The blood draw saga continues...

Despite having a couple of successful blood draws, unfortunately the trend did not continue with C’s next TEDDY visit. The 27 month visit started off with a big struggle putting the EMLA cream on at home. He had calmed down by the time we arrived at the TEDDY clinic, but he was still hesitant to come into the building, and when we got to the clinic room, he wasn’t his usual cheerful self but was very clingy and didn’t want to play with the toys. He wouldn’t even smile for the picture!

Eventually he settled down while we were going over the questionnaires, and he did great with height and weight, but when it came time to do the nasal swab, he got very upset again. Throughout the winter he has been sick a lot, so has had to go to the doctor when he’s tired, sick and cranky. At his most recent doctor visit, they did their own nasal swab to check for flu, but the way it was done was much more invasive than the TEDDY nasal swabs. I think that C remembered how painful it was, and he wasn’t happy to have to go through that again. He continued to cry throughout the blood draw, and couldn’t be soothed, even with a sucker, until it was time to leave.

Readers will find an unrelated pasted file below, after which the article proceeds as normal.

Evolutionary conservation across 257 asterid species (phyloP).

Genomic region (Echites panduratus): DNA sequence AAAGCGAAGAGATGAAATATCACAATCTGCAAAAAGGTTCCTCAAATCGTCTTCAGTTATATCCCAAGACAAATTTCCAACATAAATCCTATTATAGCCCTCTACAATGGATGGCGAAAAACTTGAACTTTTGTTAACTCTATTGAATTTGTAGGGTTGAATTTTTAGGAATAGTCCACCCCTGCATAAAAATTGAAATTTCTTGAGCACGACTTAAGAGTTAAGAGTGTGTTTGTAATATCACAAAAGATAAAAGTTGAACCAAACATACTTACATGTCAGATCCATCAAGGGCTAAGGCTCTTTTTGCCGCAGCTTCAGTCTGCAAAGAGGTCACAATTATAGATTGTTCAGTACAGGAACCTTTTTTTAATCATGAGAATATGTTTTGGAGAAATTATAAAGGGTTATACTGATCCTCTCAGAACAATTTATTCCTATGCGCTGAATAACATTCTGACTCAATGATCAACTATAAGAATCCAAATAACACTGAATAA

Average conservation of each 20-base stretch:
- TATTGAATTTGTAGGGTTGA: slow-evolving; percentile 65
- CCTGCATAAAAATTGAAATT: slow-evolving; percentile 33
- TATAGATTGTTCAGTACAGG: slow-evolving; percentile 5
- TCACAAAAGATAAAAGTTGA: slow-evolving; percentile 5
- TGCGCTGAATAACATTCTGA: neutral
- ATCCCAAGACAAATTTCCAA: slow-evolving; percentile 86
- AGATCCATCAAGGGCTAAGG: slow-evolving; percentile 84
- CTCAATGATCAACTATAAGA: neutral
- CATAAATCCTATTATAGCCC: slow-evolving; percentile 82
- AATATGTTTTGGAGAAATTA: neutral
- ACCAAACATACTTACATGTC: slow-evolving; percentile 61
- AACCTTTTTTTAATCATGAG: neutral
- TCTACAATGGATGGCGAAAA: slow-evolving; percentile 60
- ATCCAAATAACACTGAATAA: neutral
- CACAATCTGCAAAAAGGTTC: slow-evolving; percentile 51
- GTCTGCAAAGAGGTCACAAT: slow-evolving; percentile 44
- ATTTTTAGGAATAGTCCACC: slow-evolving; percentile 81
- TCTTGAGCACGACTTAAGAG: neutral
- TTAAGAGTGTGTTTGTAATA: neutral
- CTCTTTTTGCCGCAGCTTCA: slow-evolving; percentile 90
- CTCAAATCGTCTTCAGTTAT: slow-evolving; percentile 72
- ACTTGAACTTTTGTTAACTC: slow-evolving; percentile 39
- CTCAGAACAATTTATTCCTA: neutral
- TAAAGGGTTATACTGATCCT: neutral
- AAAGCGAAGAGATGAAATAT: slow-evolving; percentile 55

Needless to say, I was frustrated that it didn’t go well, and I began to wonder if we should stop the study or take a break for awhile. I talked to some of the TEDDY clinic staff members about it and they recommended trying another no-ouch visit with some role-playing next time. It was possible that taking a long break would make it even harder when we did come back, and having another no-ouch visit would be a chance to show C that it doesn’t have to be painful to come to TEDDY. The role-playing would give C a chance to be in control (a big thing for 2 year olds!) and also demonstrate that the nasal swab and blood draw don’t have to be painful.

When we left the house for C’s 30 month visit, he said, “NO TEDDY!”, but he says NO to pretty much everything these days anyway, so I wasn’t too worried. This time there was no EMLA, so he was pretty happy when we got there and started playing with the toys right away. He actually wanted to do height and weight several times—I think he liked pushing the buttons on the scales. Instead of doing a blood draw, TEDDY staff member B demonstrated the blood draw on a teddy bear, and then C got to draw the teddy bear’s blood. He really liked “drawing” the blood, and putting the band-aids on the bear. C also gave nasal swabs to the bear, B, and me. However, he wouldn’t give a nasal swab to himself. I think it’s the nasal swab that he dislikes the most.